More Blurry Photos from Events May Reveal Brooks’ Funders

As a photographer, I have always wished I could find a way to track down campaign money photographically.  Fortunately,  yesterday everything became a lot easier when I got this message from the Louise Slaughter campaign:



Guess who Louise’s Republican opponent Maggie Brooks was caught on film cheering with at the GOP Convention in Tampa?
A picture says a thousand words and here she is with none other than David Koch, of the billionaire Koch Brothers and architect of almost every negative deceitful attack ad this year.
Who knows how much money the Koch brothers will pump into Rochester to get their golden girl Maggie elected.”

Could the Slaughter campaign have found a way (without looking at filings or disclosure reports from the FEC) to get at who is really backing Brooks?  Why else would somebody be at an event near another person if they weren’t giving them millions of dollars?

I went into my archive and found a slew of other blurry photos of Maggie Brooks at events that show people near her.  Could these blurry people “caught on film” near Maggie Brooks at some event pump millions into Rochester to get her elected?

Though he has not “contributed” to her campaign “officially”, longtime Rochester political insider Darryl Porter can be blurrily seen here with Maggie Brooks at an event of some kind. Photo by Clarke Condé.

While the Urban League of Rochester has not “endorsed” Maggie Brooks for congress, she was obviously at an event where they had a sign. Photo by Clarke Condé.

Though a longtime Slaughter supporter, Democratic County Legislator Paul Haney can be seen here listening intently to Maggie Brooks at a public event. Photo by Clarke Condé.

Former Congressman Eric Massa is seen in this blurry photo standing somewhat near Maggie Brooks. What could it mean? Photo by Clarke Condé.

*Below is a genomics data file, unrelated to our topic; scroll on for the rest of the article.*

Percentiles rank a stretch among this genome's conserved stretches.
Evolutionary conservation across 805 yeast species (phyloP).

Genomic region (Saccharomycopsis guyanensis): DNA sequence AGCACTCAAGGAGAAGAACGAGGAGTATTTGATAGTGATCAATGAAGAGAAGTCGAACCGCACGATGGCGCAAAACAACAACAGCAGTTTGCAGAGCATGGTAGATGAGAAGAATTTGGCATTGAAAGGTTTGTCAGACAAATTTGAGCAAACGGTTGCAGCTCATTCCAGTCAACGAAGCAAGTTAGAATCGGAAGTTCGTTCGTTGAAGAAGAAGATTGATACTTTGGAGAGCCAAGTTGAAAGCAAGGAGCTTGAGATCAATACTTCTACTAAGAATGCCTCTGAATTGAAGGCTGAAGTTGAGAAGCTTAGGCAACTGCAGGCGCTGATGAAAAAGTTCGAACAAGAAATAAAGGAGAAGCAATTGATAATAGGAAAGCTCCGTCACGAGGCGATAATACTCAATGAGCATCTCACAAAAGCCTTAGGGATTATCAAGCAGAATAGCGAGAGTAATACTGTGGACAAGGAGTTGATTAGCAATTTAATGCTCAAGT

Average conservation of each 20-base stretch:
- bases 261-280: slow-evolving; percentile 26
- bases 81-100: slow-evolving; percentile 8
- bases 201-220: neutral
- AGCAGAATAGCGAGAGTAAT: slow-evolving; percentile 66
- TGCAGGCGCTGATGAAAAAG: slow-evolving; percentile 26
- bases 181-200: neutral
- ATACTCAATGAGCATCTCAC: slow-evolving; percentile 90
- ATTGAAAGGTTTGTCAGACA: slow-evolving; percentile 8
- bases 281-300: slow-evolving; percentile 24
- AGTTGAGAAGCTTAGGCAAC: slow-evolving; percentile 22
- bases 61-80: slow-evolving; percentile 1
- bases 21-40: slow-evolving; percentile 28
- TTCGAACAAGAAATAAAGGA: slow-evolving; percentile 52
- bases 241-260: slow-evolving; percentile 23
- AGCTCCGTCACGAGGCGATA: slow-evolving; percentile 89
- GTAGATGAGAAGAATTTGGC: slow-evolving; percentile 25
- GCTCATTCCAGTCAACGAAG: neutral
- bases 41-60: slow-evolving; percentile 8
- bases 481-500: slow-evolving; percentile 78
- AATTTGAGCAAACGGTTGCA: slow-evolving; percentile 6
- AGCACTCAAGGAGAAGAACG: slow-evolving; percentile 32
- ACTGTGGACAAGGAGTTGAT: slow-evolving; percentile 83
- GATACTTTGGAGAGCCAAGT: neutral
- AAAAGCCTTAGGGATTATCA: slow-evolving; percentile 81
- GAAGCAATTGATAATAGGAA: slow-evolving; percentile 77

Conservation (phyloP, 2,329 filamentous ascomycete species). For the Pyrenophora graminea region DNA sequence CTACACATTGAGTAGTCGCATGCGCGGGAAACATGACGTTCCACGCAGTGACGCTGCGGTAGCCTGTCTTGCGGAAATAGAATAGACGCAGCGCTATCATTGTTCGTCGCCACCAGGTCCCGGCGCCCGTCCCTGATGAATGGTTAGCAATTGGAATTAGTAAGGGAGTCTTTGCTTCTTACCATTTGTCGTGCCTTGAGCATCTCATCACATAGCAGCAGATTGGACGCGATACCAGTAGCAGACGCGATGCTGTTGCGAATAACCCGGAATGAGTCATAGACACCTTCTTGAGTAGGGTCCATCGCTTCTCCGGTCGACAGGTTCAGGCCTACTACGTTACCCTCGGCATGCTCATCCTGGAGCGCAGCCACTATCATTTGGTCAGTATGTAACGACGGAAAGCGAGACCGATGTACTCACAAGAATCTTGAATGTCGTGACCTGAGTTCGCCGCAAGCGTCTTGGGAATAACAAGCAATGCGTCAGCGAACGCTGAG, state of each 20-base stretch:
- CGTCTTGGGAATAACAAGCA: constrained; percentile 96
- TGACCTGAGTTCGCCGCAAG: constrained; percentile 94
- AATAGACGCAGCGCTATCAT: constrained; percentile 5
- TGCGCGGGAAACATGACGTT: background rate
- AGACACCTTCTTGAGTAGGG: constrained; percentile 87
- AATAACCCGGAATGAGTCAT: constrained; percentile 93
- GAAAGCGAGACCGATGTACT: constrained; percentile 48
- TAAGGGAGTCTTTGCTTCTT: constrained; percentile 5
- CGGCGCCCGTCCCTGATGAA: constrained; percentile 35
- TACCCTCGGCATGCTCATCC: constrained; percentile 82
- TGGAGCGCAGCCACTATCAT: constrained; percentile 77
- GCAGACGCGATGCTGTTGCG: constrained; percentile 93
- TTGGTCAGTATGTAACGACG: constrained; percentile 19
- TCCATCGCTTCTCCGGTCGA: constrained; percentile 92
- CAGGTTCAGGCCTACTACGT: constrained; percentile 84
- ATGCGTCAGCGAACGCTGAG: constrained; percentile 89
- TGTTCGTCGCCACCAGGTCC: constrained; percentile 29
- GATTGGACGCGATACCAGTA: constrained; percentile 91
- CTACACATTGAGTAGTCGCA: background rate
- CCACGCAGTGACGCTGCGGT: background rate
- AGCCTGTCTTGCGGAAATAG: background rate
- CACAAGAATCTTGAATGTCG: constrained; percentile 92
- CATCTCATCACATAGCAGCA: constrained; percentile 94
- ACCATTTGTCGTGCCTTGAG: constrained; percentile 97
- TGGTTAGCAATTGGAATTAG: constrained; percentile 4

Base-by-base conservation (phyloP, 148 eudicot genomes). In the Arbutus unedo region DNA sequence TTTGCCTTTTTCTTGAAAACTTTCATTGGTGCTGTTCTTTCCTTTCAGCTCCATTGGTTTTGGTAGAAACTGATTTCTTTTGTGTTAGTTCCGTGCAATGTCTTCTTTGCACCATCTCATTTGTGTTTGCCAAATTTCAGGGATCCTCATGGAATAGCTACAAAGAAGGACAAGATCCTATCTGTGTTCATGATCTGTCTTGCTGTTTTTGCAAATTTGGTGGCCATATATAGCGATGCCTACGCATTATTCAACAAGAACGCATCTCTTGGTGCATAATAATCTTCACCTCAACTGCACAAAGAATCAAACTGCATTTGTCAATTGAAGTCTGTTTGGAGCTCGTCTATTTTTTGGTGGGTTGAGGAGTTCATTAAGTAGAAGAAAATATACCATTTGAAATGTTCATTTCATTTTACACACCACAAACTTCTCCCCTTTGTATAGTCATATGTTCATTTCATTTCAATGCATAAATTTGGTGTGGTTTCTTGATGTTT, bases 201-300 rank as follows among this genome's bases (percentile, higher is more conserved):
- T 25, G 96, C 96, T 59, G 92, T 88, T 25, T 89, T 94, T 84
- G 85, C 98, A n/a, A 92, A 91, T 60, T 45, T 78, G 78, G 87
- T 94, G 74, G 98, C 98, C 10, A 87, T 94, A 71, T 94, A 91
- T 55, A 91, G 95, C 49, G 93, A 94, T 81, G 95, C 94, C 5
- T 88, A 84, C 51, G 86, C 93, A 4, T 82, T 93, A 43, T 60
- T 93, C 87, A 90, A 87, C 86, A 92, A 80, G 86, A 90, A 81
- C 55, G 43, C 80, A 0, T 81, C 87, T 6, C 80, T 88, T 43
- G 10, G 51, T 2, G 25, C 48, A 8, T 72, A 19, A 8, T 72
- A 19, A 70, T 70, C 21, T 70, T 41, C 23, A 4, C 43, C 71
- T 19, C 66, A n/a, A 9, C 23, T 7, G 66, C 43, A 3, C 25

Mayor Tom Richards (seen here in a blurry photo at an event where Maggie Brooks also was) is reported by some to have a lot of money AND has been known to give money to candidates running for political office. Photo by Clarke Condé.


Organized Labor Supports Louise Slaughter

Photo by Clarke Condé.

ROCHESTER, NY- The New York State AFL-CIO, the umbrella group to which nearly all public, private and trade unions belong, officially announced their endorsement of Louise Slaughter today.  That’s right, the never conflicted, solidarity-filled House of Labor is behind Louise 100%.  Guess that settles that.

Tax Workers Not Wealth

Photo by Clarke Condé.

ROCHESTER, NY- So goes the chant with which the dozen or so protesters greeted House Speaker John Boehner at the Rochester Riverside Convention Center for a Maggie Brooks fundraiser Saturday.  Dressed in furs, they proclaimed themselves “Millionaires for Maggie” and put on a bit of a show that was at the very least entertaining.   Protesters always spice up a campaign and as we round the 100 day mark before the election, it seems like time for a little more spice (and substance) from both sides in this campaign.

The Tale of Two Campaigns

ROCHESTER, NY- County Executive Maggie Brooks briefly sits with a mother and small child for the cameras after a press conference at the library. Photo by Clarke Condé.

HENRETTA, NY- Congresswoman Louise Slaughter was scheduled to personally open a conference on trade policy at RIT, but is still not making public appearances. Photo by Clarke Condé.